A sequel with even less magic—literal and figurative—than its predecessor.

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THE SWEETEST KIND OF FATE

From the Windy City Magic series , Vol. 2

The story of Amber Sand, matchmaker extraordinaire, continues after The Best Kind of Magic (2017).

There’s a lot going on in Amber’s life: her part-time jobs at a bakery, a restaurant for supernatural creatures, and her mother’s magic shop, on top of her senior course load and working on her application to the Chicago Culinary Institute, and making time for her friends Amani Sharma and Kim Li and boyfriend, Charlie Blitzman. But things get more complicated when her nemesis, Ivy Chamberlain, comes to Amber for help in persuading Ivy’s sister, Iris, not to become a mermaid in order to marry her girlfriend. It seems Iris has gone for help to Victoria, an evil witch who used to be Amber’s mother’s best friend. Worst of all, Amber keeps getting glimpses of Charlie’s true love—and it’s Kim. Will she give in to fate? Will her mother defeat Victoria? Will she get through this after blowing up all of her relationships? Most of these multiple storylines find shallow and lackluster conclusions. Both Sand women suffer from immaturity—Amber in digging into her mother’s past and Amber’s mother with her stubborn secrecy. Besides her immaturity, Amber’s misanthropic tendencies make her moments of altruism feel forced. Racial and ethnic diversity is cued with naming conventions; the book otherwise largely adheres to the white default.

A sequel with even less magic—literal and figurative—than its predecessor. (Paranormal romance. 12-16)

Pub Date: Feb. 13, 2018

ISBN: 978-1-4847-5273-9

Page Count: 320

Publisher: Disney-Hyperion

Review Posted Online: Nov. 13, 2017

Kirkus Reviews Issue: Dec. 1, 2017

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Skip this uninspired entry into the world of medieval love and court intrigue.

THE BETROTHED

From the Betrothed series , Vol. 1

In an imagined setting evoking medieval England, King Jameson of Coroa pursues Hollis Brite.

The independent teenager makes Jameson laugh, but she lacks the education and demeanor people expect in a queen. Her friend Delia Grace has more knowledge of history and languages but is shunned due to her illegitimate birth. Hollis gets caught up in a whirl of social activity, especially following an Isolten royal visit. There has been bad blood between the two countries, not fully explained here, and when an exiled Isolten family also comes to court, Jameson generously allows them to stay. Hollis relies on the family to teach her about Isolten customs and secretly falls in love with Silas, the oldest son, even though a relationship with him would mean relinquishing Jameson and the throne. When Hollis learns of political machinations that will affect her future in ways that she abhors, she faces a difficult decision. Romance readers will enjoy the usual descriptions of dresses, jewelry, young love, and discreet kisses, although many characters remain cardboard figures. While the violent climax may be upsetting, the book ends on a hopeful note. Themes related to immigration and young women’s taking charge of their lives don’t quite lift this awkwardly written volume above other royal romances. There are prejudicial references to Romani people, and whiteness is situated as the norm.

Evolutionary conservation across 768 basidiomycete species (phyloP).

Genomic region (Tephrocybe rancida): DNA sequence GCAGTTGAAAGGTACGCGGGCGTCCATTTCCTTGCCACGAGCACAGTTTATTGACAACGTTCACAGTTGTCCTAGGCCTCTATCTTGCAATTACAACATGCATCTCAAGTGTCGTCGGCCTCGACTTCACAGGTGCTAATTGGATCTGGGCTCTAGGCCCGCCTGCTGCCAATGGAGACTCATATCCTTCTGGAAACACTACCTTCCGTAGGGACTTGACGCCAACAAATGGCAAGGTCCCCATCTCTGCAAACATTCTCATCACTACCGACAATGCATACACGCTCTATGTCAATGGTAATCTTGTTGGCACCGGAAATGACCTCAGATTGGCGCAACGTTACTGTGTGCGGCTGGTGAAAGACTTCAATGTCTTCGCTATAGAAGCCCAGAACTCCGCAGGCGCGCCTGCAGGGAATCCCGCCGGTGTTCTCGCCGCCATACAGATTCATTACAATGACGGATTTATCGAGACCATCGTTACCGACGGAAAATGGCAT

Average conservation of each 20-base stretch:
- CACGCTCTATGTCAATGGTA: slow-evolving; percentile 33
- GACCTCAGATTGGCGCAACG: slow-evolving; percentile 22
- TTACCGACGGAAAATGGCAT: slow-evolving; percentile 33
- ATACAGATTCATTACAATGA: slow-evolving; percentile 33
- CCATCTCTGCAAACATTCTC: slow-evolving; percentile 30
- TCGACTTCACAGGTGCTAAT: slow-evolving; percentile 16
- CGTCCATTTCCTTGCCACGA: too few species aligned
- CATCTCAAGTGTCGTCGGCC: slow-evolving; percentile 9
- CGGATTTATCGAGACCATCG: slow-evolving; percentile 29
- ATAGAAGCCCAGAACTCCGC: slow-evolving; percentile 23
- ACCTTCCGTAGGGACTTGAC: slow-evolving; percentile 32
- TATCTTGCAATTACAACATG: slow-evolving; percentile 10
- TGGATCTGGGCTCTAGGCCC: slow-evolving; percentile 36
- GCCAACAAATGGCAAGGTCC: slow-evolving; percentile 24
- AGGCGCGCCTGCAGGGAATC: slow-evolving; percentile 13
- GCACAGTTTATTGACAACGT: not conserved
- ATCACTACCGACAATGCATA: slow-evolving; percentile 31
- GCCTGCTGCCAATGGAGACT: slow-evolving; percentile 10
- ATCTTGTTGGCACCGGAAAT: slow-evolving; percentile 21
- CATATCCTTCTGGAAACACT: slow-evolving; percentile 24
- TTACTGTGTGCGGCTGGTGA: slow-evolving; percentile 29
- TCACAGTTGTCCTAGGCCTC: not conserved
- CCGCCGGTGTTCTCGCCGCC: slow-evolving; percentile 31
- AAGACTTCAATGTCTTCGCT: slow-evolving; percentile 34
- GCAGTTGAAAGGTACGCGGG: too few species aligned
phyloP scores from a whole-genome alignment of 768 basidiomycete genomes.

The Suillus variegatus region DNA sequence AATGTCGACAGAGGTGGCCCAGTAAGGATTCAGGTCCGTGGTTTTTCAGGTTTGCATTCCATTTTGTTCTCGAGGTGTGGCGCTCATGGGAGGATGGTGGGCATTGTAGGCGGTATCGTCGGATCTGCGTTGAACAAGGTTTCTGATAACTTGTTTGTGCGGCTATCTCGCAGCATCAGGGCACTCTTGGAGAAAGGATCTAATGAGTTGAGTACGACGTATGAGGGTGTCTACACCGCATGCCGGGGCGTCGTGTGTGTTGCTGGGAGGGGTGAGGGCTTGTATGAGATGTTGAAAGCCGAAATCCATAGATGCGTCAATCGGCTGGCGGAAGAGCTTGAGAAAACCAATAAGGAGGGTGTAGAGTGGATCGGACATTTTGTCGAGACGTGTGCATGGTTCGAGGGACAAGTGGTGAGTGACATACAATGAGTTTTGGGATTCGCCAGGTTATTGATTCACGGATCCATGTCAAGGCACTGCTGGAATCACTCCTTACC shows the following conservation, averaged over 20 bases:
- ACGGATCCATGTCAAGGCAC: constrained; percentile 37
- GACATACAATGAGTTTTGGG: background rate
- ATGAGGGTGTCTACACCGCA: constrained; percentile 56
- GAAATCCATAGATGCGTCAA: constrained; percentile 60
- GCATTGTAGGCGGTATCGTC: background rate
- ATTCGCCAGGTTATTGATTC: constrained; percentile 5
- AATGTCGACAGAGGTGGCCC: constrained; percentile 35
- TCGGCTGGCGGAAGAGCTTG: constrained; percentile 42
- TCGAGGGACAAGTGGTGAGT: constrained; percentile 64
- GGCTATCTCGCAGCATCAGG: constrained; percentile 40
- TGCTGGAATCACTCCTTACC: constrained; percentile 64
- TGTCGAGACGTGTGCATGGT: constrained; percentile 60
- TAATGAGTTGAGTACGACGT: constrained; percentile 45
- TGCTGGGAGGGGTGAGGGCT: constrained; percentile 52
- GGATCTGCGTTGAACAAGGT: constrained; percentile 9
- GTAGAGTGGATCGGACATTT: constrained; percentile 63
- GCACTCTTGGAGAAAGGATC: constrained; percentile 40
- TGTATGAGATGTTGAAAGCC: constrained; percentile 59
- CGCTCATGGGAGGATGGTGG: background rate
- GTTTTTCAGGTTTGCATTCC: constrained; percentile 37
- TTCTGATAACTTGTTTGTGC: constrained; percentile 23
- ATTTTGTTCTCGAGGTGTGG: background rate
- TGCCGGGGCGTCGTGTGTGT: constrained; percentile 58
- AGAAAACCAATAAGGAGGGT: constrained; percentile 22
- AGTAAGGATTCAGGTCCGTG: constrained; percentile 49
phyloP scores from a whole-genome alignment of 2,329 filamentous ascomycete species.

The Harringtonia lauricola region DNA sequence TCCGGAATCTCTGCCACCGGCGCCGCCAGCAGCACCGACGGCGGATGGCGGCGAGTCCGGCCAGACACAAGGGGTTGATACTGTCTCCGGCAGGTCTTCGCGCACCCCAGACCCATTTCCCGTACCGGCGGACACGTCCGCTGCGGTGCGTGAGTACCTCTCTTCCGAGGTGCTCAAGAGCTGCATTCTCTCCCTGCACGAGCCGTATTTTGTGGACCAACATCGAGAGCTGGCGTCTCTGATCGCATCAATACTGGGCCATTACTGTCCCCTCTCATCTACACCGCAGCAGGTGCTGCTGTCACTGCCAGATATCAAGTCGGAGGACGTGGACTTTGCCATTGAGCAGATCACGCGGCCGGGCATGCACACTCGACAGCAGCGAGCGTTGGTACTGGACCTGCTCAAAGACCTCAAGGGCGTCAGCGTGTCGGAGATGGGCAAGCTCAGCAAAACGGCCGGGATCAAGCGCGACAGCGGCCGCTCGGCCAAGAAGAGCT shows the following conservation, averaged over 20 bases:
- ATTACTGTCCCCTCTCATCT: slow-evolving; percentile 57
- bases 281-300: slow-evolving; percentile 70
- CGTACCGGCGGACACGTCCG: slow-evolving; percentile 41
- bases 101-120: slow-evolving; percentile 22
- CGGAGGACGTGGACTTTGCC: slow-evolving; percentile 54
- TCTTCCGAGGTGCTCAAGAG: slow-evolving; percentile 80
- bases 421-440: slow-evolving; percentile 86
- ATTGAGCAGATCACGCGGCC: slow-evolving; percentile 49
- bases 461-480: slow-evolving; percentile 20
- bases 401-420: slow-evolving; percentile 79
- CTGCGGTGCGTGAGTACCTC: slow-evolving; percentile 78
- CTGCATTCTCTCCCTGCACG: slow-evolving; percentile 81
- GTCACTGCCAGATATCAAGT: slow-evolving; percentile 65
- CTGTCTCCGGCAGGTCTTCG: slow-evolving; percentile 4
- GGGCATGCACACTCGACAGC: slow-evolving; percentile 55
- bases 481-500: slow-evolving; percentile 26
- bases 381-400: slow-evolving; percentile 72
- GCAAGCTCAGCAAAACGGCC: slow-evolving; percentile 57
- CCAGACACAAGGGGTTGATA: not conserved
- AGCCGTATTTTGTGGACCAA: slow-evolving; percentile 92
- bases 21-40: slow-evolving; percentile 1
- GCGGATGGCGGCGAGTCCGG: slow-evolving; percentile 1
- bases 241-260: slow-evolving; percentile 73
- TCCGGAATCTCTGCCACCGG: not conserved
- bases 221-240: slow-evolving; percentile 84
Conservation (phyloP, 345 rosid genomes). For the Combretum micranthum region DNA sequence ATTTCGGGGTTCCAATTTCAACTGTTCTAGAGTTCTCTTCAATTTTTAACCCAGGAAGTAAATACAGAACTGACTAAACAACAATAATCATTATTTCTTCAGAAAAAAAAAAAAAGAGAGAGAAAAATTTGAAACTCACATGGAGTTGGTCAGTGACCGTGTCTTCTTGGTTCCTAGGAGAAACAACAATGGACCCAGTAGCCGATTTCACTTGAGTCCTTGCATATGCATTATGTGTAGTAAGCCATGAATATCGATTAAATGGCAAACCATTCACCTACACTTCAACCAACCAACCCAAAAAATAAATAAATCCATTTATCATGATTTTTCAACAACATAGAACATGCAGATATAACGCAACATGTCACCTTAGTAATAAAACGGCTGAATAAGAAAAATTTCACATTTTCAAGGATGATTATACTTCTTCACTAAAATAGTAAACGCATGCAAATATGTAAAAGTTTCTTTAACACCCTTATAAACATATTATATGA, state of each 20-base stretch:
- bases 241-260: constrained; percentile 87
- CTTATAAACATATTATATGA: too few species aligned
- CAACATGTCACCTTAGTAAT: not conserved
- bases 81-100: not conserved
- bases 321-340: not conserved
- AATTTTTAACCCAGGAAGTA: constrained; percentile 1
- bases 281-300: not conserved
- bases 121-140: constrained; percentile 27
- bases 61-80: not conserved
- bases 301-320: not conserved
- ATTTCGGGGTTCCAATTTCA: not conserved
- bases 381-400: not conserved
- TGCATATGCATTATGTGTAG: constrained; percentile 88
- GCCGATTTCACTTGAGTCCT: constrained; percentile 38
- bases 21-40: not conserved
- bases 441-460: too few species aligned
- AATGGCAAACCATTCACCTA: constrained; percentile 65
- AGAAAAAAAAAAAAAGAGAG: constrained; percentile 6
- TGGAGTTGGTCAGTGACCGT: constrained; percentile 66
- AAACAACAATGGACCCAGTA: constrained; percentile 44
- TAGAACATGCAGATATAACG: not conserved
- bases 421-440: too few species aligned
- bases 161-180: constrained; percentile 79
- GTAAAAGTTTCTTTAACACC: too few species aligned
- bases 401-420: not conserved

Skip this uninspired entry into the world of medieval love and court intrigue. (Historical romance. 13-16)

Pub Date: May 5, 2020

ISBN: 978-0-06-229163-9

Page Count: 320

Publisher: HarperTeen

Review Posted Online: Feb. 5, 2020

Kirkus Reviews Issue: March 1, 2020

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A trilogy opener both rich and strange, if heavy at the front end.

MISS PEREGRINE'S HOME FOR PECULIAR CHILDREN

From the Peculiar Children series , Vol. 1

Riggs spins a gothic tale of strangely gifted children and the monsters that pursue them from a set of eerie, old trick photographs.

The brutal murder of his grandfather and a glimpse of a man with a mouth full of tentacles prompts months of nightmares and psychotherapy for 15-year-old Jacob, followed by a visit to a remote Welsh island where, his grandfather had always claimed, there lived children who could fly, lift boulders and display like weird abilities. The stories turn out to be true—but Jacob discovers that he has unwittingly exposed the sheltered “peculiar spirits” (of which he turns out to be one) and their werefalcon protector to a murderous hollowgast and its shape-changing servant wight. The interspersed photographs—gathered at flea markets and from collectors—nearly all seem to have been created in the late 19th or early 20th centuries and generally feature stone-faced figures, mostly children, in inscrutable costumes and situations. They are seen floating in the air, posing with a disreputable-looking Santa, covered in bees, dressed in rags and kneeling on a bomb, among other surreal images. Though Jacob’s overdeveloped back story gives the tale a slow start, the pictures add an eldritch element from the early going, and along with creepy bad guys, the author tucks in suspenseful chases and splashes of gore as he goes. He also whirls a major storm, flying bullets and a time loop into a wild climax that leaves Jacob poised for the sequel.

A trilogy opener both rich and strange, if heavy at the front end. (Horror/fantasy. 12-14)

Pub Date: June 7, 2011

ISBN: 978-1-59474-476-1

Page Count: 234

Publisher: Quirk Books

Review Posted Online: March 31, 2014

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